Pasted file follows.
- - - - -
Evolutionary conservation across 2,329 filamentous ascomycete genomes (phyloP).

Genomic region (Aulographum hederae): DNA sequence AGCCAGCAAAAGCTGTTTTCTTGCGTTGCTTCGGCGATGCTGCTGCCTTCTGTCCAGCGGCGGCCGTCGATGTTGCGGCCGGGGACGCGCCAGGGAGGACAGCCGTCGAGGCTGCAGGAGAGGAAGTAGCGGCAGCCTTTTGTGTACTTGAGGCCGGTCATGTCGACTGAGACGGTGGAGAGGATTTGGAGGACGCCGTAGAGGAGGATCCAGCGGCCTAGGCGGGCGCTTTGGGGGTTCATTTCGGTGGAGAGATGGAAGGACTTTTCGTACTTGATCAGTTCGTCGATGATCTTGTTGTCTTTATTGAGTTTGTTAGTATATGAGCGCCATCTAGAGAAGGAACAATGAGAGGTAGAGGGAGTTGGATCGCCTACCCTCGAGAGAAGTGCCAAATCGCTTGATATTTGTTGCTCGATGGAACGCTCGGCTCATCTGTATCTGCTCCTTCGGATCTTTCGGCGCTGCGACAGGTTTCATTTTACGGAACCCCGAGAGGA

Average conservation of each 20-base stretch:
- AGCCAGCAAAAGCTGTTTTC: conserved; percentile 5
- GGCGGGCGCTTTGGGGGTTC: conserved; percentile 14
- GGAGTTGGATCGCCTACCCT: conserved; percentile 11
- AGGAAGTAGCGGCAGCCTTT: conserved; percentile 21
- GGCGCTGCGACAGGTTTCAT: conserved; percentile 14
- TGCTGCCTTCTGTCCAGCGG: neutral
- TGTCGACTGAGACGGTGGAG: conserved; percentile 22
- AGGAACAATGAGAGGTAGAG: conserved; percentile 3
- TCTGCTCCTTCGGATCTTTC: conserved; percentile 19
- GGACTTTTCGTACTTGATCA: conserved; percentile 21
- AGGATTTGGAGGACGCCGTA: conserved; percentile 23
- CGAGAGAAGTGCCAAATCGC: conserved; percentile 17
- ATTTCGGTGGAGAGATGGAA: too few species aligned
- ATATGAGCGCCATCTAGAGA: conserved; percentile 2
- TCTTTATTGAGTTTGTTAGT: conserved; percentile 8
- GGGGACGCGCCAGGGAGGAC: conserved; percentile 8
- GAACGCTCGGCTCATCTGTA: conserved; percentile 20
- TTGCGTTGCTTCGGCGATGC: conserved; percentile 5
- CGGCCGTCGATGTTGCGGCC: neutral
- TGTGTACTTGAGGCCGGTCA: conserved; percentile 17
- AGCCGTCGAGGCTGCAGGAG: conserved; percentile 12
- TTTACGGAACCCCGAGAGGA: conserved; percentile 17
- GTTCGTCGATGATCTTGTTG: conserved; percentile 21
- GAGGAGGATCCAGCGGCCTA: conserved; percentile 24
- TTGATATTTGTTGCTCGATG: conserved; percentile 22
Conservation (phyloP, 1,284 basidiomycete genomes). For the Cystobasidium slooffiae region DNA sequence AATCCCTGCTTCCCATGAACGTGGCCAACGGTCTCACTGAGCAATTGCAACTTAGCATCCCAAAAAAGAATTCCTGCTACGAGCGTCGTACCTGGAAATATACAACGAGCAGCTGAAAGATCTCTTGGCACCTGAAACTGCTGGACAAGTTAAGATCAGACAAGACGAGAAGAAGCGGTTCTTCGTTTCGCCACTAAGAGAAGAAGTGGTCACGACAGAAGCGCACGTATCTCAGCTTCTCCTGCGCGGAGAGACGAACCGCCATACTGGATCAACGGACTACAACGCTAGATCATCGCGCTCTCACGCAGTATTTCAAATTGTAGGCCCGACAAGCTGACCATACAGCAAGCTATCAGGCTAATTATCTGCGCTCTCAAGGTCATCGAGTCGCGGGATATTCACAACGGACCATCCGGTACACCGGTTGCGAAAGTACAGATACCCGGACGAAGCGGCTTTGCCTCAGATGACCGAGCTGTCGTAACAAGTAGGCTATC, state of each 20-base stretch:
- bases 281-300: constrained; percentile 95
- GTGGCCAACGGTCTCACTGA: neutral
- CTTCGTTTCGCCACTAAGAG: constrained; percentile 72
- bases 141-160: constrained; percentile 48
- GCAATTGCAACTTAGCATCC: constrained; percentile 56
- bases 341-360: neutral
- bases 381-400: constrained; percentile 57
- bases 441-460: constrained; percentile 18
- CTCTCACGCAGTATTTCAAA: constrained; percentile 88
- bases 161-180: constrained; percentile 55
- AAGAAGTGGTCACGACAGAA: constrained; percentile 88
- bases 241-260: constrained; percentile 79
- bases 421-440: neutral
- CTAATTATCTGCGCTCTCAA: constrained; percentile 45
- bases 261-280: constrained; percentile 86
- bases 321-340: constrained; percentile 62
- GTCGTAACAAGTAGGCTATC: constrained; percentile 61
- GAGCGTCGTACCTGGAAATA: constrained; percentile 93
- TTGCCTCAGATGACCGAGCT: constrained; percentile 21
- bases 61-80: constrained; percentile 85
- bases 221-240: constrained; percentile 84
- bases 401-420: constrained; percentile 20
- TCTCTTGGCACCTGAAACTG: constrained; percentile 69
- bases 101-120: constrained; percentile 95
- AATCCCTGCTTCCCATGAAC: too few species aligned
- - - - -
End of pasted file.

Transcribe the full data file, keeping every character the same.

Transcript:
Evolutionary conservation across 2,329 filamentous ascomycete genomes (phyloP).

Genomic region (Aulographum hederae): DNA sequence AGCCAGCAAAAGCTGTTTTCTTGCGTTGCTTCGGCGATGCTGCTGCCTTCTGTCCAGCGGCGGCCGTCGATGTTGCGGCCGGGGACGCGCCAGGGAGGACAGCCGTCGAGGCTGCAGGAGAGGAAGTAGCGGCAGCCTTTTGTGTACTTGAGGCCGGTCATGTCGACTGAGACGGTGGAGAGGATTTGGAGGACGCCGTAGAGGAGGATCCAGCGGCCTAGGCGGGCGCTTTGGGGGTTCATTTCGGTGGAGAGATGGAAGGACTTTTCGTACTTGATCAGTTCGTCGATGATCTTGTTGTCTTTATTGAGTTTGTTAGTATATGAGCGCCATCTAGAGAAGGAACAATGAGAGGTAGAGGGAGTTGGATCGCCTACCCTCGAGAGAAGTGCCAAATCGCTTGATATTTGTTGCTCGATGGAACGCTCGGCTCATCTGTATCTGCTCCTTCGGATCTTTCGGCGCTGCGACAGGTTTCATTTTACGGAACCCCGAGAGGA

Average conservation of each 20-base stretch:
- AGCCAGCAAAAGCTGTTTTC: conserved; percentile 5
- GGCGGGCGCTTTGGGGGTTC: conserved; percentile 14
- GGAGTTGGATCGCCTACCCT: conserved; percentile 11
- AGGAAGTAGCGGCAGCCTTT: conserved; percentile 21
- GGCGCTGCGACAGGTTTCAT: conserved; percentile 14
- TGCTGCCTTCTGTCCAGCGG: neutral
- TGTCGACTGAGACGGTGGAG: conserved; percentile 22
- AGGAACAATGAGAGGTAGAG: conserved; percentile 3
- TCTGCTCCTTCGGATCTTTC: conserved; percentile 19
- GGACTTTTCGTACTTGATCA: conserved; percentile 21
- AGGATTTGGAGGACGCCGTA: conserved; percentile 23
- CGAGAGAAGTGCCAAATCGC: conserved; percentile 17
- ATTTCGGTGGAGAGATGGAA: too few species aligned
- ATATGAGCGCCATCTAGAGA: conserved; percentile 2
- TCTTTATTGAGTTTGTTAGT: conserved; percentile 8
- GGGGACGCGCCAGGGAGGAC: conserved; percentile 8
- GAACGCTCGGCTCATCTGTA: conserved; percentile 20
- TTGCGTTGCTTCGGCGATGC: conserved; percentile 5
- CGGCCGTCGATGTTGCGGCC: neutral
- TGTGTACTTGAGGCCGGTCA: conserved; percentile 17
- AGCCGTCGAGGCTGCAGGAG: conserved; percentile 12
- TTTACGGAACCCCGAGAGGA: conserved; percentile 17
- GTTCGTCGATGATCTTGTTG: conserved; percentile 21
- GAGGAGGATCCAGCGGCCTA: conserved; percentile 24
- TTGATATTTGTTGCTCGATG: conserved; percentile 22
Conservation (phyloP, 1,284 basidiomycete genomes). For the Cystobasidium slooffiae region DNA sequence AATCCCTGCTTCCCATGAACGTGGCCAACGGTCTCACTGAGCAATTGCAACTTAGCATCCCAAAAAAGAATTCCTGCTACGAGCGTCGTACCTGGAAATATACAACGAGCAGCTGAAAGATCTCTTGGCACCTGAAACTGCTGGACAAGTTAAGATCAGACAAGACGAGAAGAAGCGGTTCTTCGTTTCGCCACTAAGAGAAGAAGTGGTCACGACAGAAGCGCACGTATCTCAGCTTCTCCTGCGCGGAGAGACGAACCGCCATACTGGATCAACGGACTACAACGCTAGATCATCGCGCTCTCACGCAGTATTTCAAATTGTAGGCCCGACAAGCTGACCATACAGCAAGCTATCAGGCTAATTATCTGCGCTCTCAAGGTCATCGAGTCGCGGGATATTCACAACGGACCATCCGGTACACCGGTTGCGAAAGTACAGATACCCGGACGAAGCGGCTTTGCCTCAGATGACCGAGCTGTCGTAACAAGTAGGCTATC, state of each 20-base stretch:
- bases 281-300: constrained; percentile 95
- GTGGCCAACGGTCTCACTGA: neutral
- CTTCGTTTCGCCACTAAGAG: constrained; percentile 72
- bases 141-160: constrained; percentile 48
- GCAATTGCAACTTAGCATCC: constrained; percentile 56
- bases 341-360: neutral
- bases 381-400: constrained; percentile 57
- bases 441-460: constrained; percentile 18
- CTCTCACGCAGTATTTCAAA: constrained; percentile 88
- bases 161-180: constrained; percentile 55
- AAGAAGTGGTCACGACAGAA: constrained; percentile 88
- bases 241-260: constrained; percentile 79
- bases 421-440: neutral
- CTAATTATCTGCGCTCTCAA: constrained; percentile 45
- bases 261-280: constrained; percentile 86
- bases 321-340: constrained; percentile 62
- GTCGTAACAAGTAGGCTATC: constrained; percentile 61
- GAGCGTCGTACCTGGAAATA: constrained; percentile 93
- TTGCCTCAGATGACCGAGCT: constrained; percentile 21
- bases 61-80: constrained; percentile 85
- bases 221-240: constrained; percentile 84
- bases 401-420: constrained; percentile 20
- TCTCTTGGCACCTGAAACTG: constrained; percentile 69
- bases 101-120: constrained; percentile 95
- AATCCCTGCTTCCCATGAAC: too few species aligned